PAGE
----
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H.P. Lovecraft's "Polaris": An Analysis

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Mackenzie is an avid writer who enjoys fan culture and the interesting topics surrounding classic literature and the analyzation of books.

H.P. Lovecraft

H.P. Lovecraft

Who Is H.P. Lovecraft?

H.P. Lovecraft is the father of modern-day horror. His stories influence everything consumers see in horror today.

Lovecraft had a tough childhood where he relied on books to get through his own day-to-day life. His sharing of the morbid and the mysterious will mark him as one of the most influential and creative minds of more recent times.

"Polaris" is one of his earlier stories (published in December of 1920) that had little to no influence on other writers as his later stories had.

Summary of "Polaris"

The story begins with a night sky. Our narrator, who is left unnamed throughout the story, spends one of his many insomnious nights watching out the window in his little cottage on a swamp. The star, Polaris, is said to be winking at him from the sky.

The narrator then describes a story to the reader of a night when an aurora fell over his house, and he had a strange dream of a marble city. In this marble city, Polaris is also in the sky watching over him. They speak a language in the city that he has never heard before, but he understands what they are saying. He enjoys watching the population before he is awoken and ripped away from the marble city. He dreamt of the city over and over, watching and learning about the occupants. At a point, he established his worth in the city, which he learns is named Olathoë. He begins to wonder whether Olathoë was a dream world or if the marble city was real.

The narrator gains a physical form one night and is given a job within the city. Olathoë has begun a war with a neighboring city, the Inutos people. The men in the marble city engage in combat, walking together for the war, while our narrator's job is to sit in the tower and notify the army if the Inutos begin a raid.

Sitting in the tower, Polaris almost seems to tell a rhyme to the narrator. He does not understand the poem and falls asleep, letting his guard down and failing the marble city.

The narrator finally wakes up to his swamp, now thinking that the swamp is a dream world that he will never be able to escape while the marble city is his real place of belonging.

“Slumber, watcher, till the spheres
Six and twenty thousand years
Have revolv’d, and I return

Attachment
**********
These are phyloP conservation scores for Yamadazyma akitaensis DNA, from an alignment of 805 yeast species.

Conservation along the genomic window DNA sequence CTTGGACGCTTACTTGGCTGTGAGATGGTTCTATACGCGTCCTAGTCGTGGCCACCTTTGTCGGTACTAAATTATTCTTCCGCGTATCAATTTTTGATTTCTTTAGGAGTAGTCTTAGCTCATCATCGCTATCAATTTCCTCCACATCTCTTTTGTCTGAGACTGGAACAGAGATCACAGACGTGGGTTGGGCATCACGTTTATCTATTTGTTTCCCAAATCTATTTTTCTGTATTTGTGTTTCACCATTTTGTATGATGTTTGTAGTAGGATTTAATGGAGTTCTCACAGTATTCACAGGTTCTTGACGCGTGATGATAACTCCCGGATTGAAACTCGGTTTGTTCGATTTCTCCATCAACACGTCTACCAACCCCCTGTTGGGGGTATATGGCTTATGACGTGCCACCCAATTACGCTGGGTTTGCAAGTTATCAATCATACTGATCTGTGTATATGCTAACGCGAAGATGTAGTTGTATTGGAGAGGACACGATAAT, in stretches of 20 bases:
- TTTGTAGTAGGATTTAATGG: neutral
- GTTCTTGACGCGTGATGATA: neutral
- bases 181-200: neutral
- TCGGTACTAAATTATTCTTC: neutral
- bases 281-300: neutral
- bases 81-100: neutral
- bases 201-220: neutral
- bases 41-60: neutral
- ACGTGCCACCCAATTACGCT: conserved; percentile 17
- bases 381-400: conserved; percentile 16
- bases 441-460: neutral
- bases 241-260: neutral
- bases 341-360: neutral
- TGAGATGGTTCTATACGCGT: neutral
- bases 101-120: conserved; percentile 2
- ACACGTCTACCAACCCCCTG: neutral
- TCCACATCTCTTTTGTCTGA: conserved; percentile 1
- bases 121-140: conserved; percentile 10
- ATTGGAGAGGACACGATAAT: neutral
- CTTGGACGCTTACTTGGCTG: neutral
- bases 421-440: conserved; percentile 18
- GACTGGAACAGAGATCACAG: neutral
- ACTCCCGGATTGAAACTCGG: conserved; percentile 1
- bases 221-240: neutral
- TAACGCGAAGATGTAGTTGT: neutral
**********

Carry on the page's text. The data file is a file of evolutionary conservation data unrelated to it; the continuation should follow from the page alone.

To the spot where now I burn.
Other stars anon shall rise
To the axis of the skies;
Stars that soothe and stars that bless
With a sweet forgetfulness:
Only when my round is o’er
Shall the past disturb thy door.”

— Polaris' Poem


Let's take a look at some of H.P. Lovecraft's inspiration for this story.

Lovecraft in WWI

Lovecraft himself was weak throughout his entire life. He could not go to elementary school, and when he was finally able to go to high school, he suffered a mental breakdown before he graduated.

Later in his life, Lovecraft could not fight in WWI due to his mental and physical weaknesses. Relating this to the narrator in Polaris, he felt unnecessary because he could not fight in the army with the rest of the city's soldiers. His position was to sit on the tower and watch the people march to the battle below.

Lovecraft wrote Polaris, putting all of his fears and guilt over his inability to fight in WWI to his narrator. On the outside, looking in is an easy way to explain this common Lovecraft self-insert.

The Dreams of Lovecraft

Most of the stories Lovecraft produces are from his dreams. This is one reason why almost all of Lovecraft's stories take place with a nameless narrator in a dream world, unlike our reality.

In "Polaris" specifically, Lovecraft was said to have had a dream where he was in a marvelous city. This city was unlike most other dreams of his. Lovecraft was viewing the city from an outside perspective. He could not talk to the people in the street, and they could not interact with him.

Character Analysis

Let's break down the characters in "Polaris."

The Narrator

The Narrator is the unnamed main character of our story. He lives in both worlds: the real world, a lonely place on a swamp, and the dream world, where the marble city, Olathoë, is located.

The Narrator is weak and lonely, living alone in the real world and sitting alone in the dream city. He has an essential job of watching for intruders in the city, but dozes off, getting himself locked out of his dream world.

Along with the story, he falls more into confusion and mystery at points, wondering if the dream world is the real world and if his home on the swamp is a prison keeping him locked within his mind.